Defense Civilians To Get Average 4.6% Pay Raise in 2023
Biden formalizes plan to raise federal workers' pay.
President Biden on Wednesday formalized his plan to provide civilian federal workers with an average 4.6% 2023 pay increase in a letter to congressional leaders.
In March, Biden first announced his pay raise plan as part of his fiscal 2023 budget proposal, recommending the largest pay increase for civilian federal employees in two decades and nearly double the 2.7% average pay increase employees saw in 2022. Wednesday’s announcement confirms that, if implemented, federal employees would see an across-the-board boost in basic pay of 4.1%, and an average 0.5% increase in locality pay.
Every year, presidents issue the so-called “alternative pay plan” by the end of August, which declares there to be a national economic emergency preventing automatic pay increases from kicking in as prescribed by the 1990 Federal Employees Pay Comparability Act. Wednesday was the deadline for Biden to issue that emergency declaration to block the automatic increases.
In the letter, Biden said providing a sizeable pay increase is necessary for federal agencies to remain competitive with the private sector and attract and retain the next generation of civil servants.
“Federal agencies have witnessed growing recruitment and retention challenges with federal positions experiencing eroded compensation,” he wrote. “Multiple years of lower pay raises for federal civilian employees than called for under regular law have resulted in a substantial pay gap for federal employees compared to the private sector. The American people rely on federal agencies being managed and staffed by skilled, talented and engaged employees, including those possessing critical skills sets, which requires keeping federal pay competitive.”
Federal employee groups and some members of Congress have urged appropriators and the White House to implement a larger pay increase of 5.1% on average—split between a 4.1% increase in basic pay and a 1% increase in locality pay. But neither the minibus appropriations package passed by the House nor the appropriations bills introduced in the Senate make mention of civilian federal worker compensation, effectively endorsing the president’s plan.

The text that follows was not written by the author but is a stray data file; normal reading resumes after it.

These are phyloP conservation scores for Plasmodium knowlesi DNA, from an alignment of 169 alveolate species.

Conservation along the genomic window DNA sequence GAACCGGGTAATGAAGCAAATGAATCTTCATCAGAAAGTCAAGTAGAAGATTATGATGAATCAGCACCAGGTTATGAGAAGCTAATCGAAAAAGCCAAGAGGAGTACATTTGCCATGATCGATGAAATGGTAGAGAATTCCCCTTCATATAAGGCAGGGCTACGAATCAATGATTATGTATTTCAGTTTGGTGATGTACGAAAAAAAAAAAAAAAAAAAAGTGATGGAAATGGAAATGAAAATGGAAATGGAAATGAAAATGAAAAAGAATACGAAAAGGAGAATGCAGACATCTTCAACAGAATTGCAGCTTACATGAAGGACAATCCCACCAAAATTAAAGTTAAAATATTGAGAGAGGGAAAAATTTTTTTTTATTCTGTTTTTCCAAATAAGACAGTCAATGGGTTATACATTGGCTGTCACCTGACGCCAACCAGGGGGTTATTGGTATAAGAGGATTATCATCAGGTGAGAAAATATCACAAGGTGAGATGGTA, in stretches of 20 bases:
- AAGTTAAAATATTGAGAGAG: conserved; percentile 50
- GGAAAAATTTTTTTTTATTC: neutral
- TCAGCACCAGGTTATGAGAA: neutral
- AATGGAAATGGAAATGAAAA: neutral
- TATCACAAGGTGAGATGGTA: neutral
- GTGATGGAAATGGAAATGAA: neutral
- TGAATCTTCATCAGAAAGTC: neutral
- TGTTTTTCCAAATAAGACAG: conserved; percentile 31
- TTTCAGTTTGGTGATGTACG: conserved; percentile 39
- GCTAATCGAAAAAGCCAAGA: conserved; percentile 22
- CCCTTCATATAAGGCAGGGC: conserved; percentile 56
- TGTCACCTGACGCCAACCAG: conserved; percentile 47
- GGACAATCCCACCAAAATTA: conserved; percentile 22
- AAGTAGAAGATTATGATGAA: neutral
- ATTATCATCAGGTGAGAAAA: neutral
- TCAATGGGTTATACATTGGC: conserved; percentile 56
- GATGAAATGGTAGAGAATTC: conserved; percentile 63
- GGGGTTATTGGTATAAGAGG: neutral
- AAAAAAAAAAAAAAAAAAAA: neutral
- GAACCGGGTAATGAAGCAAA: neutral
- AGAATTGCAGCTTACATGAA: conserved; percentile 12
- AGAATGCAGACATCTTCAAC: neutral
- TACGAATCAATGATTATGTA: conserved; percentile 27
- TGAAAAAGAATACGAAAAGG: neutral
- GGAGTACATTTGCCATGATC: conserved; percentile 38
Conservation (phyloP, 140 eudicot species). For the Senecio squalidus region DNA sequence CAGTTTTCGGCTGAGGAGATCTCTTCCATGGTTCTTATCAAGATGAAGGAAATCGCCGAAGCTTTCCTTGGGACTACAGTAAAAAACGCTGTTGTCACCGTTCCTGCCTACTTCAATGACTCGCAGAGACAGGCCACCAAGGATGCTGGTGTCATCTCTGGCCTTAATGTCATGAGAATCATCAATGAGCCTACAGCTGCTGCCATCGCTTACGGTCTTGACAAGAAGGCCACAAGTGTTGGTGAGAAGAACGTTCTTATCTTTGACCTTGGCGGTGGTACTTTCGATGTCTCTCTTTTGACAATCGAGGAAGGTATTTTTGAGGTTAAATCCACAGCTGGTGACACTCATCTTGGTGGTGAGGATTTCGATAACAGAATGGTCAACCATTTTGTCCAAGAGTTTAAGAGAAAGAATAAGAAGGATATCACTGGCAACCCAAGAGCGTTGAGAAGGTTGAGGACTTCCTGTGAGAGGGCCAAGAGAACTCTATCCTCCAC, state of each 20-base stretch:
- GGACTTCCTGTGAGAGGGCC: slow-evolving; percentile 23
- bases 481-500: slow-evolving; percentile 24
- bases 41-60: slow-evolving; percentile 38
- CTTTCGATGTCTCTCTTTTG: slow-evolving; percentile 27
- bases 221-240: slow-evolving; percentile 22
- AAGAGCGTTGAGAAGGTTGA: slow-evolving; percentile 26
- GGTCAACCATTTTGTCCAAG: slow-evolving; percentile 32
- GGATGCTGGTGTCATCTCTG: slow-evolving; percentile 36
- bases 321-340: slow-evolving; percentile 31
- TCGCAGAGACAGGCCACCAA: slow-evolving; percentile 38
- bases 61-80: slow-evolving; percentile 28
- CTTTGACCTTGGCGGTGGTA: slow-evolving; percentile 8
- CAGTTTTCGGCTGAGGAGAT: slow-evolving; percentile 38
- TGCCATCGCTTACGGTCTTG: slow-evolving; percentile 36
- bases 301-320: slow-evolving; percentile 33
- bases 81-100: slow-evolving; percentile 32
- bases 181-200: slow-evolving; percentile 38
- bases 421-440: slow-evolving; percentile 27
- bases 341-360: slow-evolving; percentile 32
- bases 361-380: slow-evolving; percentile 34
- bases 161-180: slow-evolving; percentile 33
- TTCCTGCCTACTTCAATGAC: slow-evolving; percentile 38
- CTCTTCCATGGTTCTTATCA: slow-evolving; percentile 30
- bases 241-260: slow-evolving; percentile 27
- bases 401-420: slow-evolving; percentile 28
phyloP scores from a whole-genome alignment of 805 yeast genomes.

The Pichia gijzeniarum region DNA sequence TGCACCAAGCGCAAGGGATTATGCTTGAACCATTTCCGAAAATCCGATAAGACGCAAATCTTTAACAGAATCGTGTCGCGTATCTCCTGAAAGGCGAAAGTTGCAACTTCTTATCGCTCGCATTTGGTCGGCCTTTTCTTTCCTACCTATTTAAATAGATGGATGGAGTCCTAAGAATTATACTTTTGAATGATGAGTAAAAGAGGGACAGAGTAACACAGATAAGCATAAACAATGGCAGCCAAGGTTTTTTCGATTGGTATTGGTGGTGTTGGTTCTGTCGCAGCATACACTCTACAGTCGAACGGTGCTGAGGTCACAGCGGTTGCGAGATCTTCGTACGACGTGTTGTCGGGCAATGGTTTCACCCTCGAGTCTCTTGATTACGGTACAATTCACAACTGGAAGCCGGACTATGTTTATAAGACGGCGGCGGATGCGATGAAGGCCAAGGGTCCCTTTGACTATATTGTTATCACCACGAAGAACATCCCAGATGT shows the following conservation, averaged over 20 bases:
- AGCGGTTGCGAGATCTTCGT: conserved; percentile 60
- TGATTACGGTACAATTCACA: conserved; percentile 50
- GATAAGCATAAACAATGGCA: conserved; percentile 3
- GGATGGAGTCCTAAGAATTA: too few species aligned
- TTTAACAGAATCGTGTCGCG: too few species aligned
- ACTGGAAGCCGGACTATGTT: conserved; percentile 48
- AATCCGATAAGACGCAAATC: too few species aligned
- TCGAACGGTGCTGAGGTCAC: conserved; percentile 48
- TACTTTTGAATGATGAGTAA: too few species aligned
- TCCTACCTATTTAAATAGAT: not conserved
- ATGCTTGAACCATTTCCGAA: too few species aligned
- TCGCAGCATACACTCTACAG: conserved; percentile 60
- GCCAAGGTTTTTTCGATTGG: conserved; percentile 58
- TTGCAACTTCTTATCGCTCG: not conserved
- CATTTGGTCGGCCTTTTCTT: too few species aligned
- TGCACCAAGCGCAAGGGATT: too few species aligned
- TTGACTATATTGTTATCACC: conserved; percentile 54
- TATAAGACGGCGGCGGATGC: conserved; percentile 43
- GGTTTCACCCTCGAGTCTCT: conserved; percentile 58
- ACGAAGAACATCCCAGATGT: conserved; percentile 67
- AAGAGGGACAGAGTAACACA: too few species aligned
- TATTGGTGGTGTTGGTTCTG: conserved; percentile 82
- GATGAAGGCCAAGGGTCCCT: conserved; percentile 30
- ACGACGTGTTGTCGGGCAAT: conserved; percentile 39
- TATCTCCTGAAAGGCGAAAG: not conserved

National Active and Retired Federal Employees Association National President Ken Thomas applauded Biden’s pay plan for keeping pace with private sector wage growth.
“The president’s alternative federal pay plan will provide hardworking public servants the largest pay increase since 2002,” he said in a statement. “At an average of 4.6%, it tracks with recent increases in private-sector pay for the second consecutive year. As Americans face unprecedented price increases for food, fuel, housing and other staples, this pay raise demonstrates an understanding of the value of these hard-working civil servants and the jobs they do, as well as displays the administration’s commitment and recruitment and retention of talented federal employees.”
But some federal employee unions argued that while Biden’s plan is appreciated, they will continue to push for a 5.1% average pay increase.
“President Biden’s plan to provide an average 4.6% raise . . . for federal employees in 2023 would be the largest in 20 years and go a long way toward helping recruit and retain the public servants our government needs,” said Tony Reardon, national president of the National Treasury Employees Union. “However, NTEU earlier this year endorsed legislation for an average 5.1% increase because we believe rising costs of living and private sector wages warrant the larger raise . . . We will continue to urge Congress and the administration to consider changing economic conditions and the 22.47% pay gap between federal employees and their private sector counterparts before making any final decisions on the 2023 federal pay increase.”
“The overall 4.6% pay raise issued by President Biden will represent the largest pay adjustment for federal employees in 20 years,” said American Federation of Government Employees National President Everett Kelley. “However, in order to bring federal salaries close to market rates and compensate for the recent surge in inflation, more must be done.”